Sunday, November 28, 2010

Seventeen Years Later, No Good Answers

NPR's Science Friday recently re-ran one if its shows from 1993. The topic was the Internet and how it was changing things.

This was the year the aphorism "On the Internet, nobody knows you're a dog" was coined. Gopher was still a common information retrieval system. And the Web was a scrawny three-year-old.

Cartoon of On the Internet, nobody knows you're a dog
Boing Boing's Cory Doctorow notes about the show: "Call-in guests asked how we'd manage the glut of information, how we'd figure out what was true, what you could do with your overstuffed email inbox, and, of course, how copyright would fare."

All still questions we struggle with today. Which reminded me of a recent MPR Midmorning show titled Media Overload and the Future of Journalism. The guests, both veteran journalists who have a book out called Blur: How to Know What's True in the Age of Information Overload, gave tips on how to filter the constantly inflowing mass.

I haven't read their book, but I'm afraid they're fighting a losing battle. Clearly, many of us are not successful at assessing what sources to trust on a basic level, and when a story gets more complicated, even the skeptical can be at a loss. For instance, almost none of us has the tools or the time to locate the original source of the "Obama's Asia trip costs $200 million a day" canard to prove that it is incorrect.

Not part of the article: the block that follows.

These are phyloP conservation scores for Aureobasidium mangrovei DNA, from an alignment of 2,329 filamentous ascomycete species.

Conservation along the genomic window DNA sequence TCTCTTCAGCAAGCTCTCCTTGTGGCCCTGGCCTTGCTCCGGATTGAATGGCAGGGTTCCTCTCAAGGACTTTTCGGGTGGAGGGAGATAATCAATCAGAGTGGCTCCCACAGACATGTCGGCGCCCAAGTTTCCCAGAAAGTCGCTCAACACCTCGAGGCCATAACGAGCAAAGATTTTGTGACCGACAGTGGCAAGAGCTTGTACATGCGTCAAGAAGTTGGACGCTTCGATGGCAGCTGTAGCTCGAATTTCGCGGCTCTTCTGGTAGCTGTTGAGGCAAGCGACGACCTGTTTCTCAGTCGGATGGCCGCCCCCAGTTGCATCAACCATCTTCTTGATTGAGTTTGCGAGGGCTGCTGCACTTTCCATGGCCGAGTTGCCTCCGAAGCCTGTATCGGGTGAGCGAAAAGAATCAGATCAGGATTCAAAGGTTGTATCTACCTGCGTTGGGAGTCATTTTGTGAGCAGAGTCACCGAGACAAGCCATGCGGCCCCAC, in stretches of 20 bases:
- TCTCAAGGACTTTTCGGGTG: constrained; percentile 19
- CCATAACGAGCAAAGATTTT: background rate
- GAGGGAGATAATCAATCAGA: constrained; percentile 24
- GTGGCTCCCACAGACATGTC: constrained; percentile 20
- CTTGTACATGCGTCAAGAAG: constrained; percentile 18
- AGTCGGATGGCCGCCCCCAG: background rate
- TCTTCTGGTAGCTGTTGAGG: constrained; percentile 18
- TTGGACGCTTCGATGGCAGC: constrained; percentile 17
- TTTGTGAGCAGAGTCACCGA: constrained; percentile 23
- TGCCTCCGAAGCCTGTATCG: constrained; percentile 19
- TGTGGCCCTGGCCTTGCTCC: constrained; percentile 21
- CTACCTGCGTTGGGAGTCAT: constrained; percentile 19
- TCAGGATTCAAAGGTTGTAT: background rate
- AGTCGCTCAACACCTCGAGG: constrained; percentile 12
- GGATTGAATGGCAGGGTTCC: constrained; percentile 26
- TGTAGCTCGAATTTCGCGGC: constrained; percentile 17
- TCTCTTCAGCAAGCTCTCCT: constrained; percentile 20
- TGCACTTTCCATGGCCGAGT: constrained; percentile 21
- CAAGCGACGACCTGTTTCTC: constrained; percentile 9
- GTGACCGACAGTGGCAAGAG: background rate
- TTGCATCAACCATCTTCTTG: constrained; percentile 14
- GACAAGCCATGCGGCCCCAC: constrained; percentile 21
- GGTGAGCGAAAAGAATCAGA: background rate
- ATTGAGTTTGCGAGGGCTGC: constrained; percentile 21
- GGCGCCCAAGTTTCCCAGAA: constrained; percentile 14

We're wired to trust and depend upon the people we interact with every day, which as we evolved were limited to our family and our close-knit community. Mass media make us feel as though lots of other people whom we don't personally know are part of our inner circle. (Print media are less a problem on this front, I think -- reading something doesn't have the quite same effect as seeing a living, breathing person say the same thing. Especially in high definition.)

But these media personalities don't know us, and they don't care about us. They have their own agendas, whether political or profit-oriented. And we have to learn to filter them out. Or just turn them off.

Now there's an idea.

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